When I was an industry PR guy, I was part of a never-ending effort to defame the NHS, usually by citing a few anecdotes about Brits who claimed to endure long waits for needed care. The industry's propaganda got little resistance from the media or the American public.
Congress honored palliative care for terminally ill patients at the behest of American citizens, thus enabling Medicare and Medicaid funding. The higher, humanistic calling of hospice must not be regulated or prosecuted out of existence.
Ads supposedly sponsored by the Coalition for Medicare Choices started appearing last week warning that seniors will face higher costs, fewer benefits and a loss of provider choice if Congress and the administration don't take action.
Numbers show just how big the disconnect is between the reality of what's occurred in health care since Congress passed the Affordable Care Act in 2010 and the perception that people have of the law resulting from the relentless campaign of misinformation from the president's opponents.
One of the most basic rights we as Americans have is our voice to be heard. No matter where you are in America you should contact elected representatives to the House of Representatives and U.S. Senate. Tell them cuts to CDK and ESRD are unacceptable.
The federal government may have established Medicaid, but it gave the states the job of running it. Each state has its own individualized program, with different rules and regulations, making federal oversight difficult, if not impossible.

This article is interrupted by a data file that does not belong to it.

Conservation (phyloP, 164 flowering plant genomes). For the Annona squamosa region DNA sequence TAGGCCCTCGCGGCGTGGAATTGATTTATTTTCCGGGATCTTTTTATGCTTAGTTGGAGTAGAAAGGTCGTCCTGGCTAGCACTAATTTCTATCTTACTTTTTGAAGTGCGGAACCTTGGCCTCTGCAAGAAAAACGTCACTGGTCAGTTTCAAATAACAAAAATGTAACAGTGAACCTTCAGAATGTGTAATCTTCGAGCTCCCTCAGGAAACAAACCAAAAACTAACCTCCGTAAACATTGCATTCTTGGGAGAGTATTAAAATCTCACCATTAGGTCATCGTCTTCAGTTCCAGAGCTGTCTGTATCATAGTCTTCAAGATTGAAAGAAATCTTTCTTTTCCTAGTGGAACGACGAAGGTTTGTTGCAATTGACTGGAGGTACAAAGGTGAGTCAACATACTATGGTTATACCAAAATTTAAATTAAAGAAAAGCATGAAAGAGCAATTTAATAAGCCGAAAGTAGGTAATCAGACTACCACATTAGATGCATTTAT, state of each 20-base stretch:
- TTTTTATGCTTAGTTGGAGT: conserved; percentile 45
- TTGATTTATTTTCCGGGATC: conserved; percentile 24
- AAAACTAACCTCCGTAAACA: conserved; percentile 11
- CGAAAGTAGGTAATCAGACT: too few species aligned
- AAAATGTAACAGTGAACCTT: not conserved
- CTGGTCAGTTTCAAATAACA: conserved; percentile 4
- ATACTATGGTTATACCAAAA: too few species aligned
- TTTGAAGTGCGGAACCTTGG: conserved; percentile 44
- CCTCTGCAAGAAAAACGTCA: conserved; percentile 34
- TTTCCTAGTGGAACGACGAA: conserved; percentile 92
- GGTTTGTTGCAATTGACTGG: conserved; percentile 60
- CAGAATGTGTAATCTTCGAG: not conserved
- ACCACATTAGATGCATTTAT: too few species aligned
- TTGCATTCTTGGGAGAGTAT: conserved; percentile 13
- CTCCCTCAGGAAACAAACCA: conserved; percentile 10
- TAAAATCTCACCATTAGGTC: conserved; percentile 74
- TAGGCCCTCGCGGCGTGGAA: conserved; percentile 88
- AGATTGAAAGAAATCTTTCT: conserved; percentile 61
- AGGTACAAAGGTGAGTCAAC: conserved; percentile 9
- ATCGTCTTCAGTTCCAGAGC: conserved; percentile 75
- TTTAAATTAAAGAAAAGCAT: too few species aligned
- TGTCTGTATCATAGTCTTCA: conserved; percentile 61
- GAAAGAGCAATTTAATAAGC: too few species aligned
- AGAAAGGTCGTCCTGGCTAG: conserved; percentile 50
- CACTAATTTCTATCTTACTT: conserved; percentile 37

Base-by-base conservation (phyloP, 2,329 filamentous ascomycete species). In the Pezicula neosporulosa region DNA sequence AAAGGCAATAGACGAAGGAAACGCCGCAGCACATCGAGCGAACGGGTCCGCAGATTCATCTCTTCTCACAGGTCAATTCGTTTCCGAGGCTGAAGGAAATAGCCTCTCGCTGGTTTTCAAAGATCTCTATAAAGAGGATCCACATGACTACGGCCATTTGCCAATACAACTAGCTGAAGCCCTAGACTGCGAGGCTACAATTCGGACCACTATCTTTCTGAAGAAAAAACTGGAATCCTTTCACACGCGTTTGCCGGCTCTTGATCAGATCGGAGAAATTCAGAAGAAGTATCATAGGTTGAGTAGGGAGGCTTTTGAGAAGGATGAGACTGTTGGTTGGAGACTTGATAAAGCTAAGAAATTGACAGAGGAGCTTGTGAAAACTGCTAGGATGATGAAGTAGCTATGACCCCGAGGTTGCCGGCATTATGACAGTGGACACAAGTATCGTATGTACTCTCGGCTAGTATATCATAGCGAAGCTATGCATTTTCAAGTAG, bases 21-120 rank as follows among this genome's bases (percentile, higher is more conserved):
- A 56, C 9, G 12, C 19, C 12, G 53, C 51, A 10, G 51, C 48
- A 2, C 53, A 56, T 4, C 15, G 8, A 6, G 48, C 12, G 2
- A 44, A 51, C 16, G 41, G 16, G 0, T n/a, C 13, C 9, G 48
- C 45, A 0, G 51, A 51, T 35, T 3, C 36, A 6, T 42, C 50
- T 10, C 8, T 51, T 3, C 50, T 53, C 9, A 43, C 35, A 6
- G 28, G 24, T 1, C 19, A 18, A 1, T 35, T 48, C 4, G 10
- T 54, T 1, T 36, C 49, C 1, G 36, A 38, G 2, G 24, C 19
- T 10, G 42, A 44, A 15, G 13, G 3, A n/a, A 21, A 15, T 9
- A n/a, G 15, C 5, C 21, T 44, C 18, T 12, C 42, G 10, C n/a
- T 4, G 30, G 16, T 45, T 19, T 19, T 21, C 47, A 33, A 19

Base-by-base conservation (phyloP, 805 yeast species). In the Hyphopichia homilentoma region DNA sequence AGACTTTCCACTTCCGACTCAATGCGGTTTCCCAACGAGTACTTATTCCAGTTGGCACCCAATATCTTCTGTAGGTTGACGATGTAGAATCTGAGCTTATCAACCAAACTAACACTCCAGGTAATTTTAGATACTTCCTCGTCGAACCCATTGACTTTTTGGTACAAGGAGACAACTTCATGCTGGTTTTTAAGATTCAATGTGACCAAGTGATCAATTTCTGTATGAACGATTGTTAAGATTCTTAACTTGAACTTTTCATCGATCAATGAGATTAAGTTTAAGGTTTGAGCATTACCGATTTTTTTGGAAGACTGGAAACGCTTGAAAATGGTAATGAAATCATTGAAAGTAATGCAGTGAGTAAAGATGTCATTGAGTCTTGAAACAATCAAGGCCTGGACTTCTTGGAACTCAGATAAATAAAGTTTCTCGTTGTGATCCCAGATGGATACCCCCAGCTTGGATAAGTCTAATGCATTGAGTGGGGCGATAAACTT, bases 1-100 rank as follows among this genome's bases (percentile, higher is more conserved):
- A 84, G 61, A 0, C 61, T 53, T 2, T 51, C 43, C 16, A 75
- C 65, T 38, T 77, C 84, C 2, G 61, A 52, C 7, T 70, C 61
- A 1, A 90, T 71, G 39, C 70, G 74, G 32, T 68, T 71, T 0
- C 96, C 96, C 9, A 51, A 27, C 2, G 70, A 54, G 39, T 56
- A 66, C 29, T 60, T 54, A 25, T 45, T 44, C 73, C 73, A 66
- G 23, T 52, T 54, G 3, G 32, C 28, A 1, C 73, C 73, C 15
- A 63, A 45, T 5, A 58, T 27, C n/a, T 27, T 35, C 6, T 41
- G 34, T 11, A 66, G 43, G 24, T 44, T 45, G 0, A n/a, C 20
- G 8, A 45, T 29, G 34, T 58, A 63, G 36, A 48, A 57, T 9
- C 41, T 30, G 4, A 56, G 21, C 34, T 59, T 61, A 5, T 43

After spending some time trying to shop for insurance for my parents, and facing the same issues everyone has been having, I decided to put on my developer hat and try to figure out how this web application works.
The politics of the Affordable Care Act are irrelevant. The issue for me is privacy and data security and whether you're for Obamacare or against it, there are two ways the program's rollout could put your personal information at risk.
Health policy experts have long contended that one of the key reasons the Medicare program will eventually run out of money is because of the outsized influence lobbyists for health special interests have in Washington.
Thirty-two health systems in the United States are designated by the federal government as "Pioneer ACOs." Yesterday CMS, the agency that runs Medicare and Medicaid, announced that several of them are quitting as pioneers.
Yes, government also has a vital role to manage the economy in a broad context; but it oversteps when it risks disrupting America's progress towards higher quality medicine and the improved health of the American people.
Out of the 50 states, Florida ranks 48th in the number of people that have health insurance. That means only two states have fewer people insured, with Texas being the worst. More than one in every five Floridians have no way but self-pay or no pay when they need medical attention.
It raises questions about the quality of care provided while a patient is under observation, and it seems like an ideal way for hospitals not to lose up to 3 percent of their Medicare reimbursement going forward. So, will penalizing hospitals for re-admissions work?
If you want to get a clearer understanding not only of why the U.S. health care system fails so many of us but, more importantly, how we can transform it to make it the best in the world, go to the movies this weekend.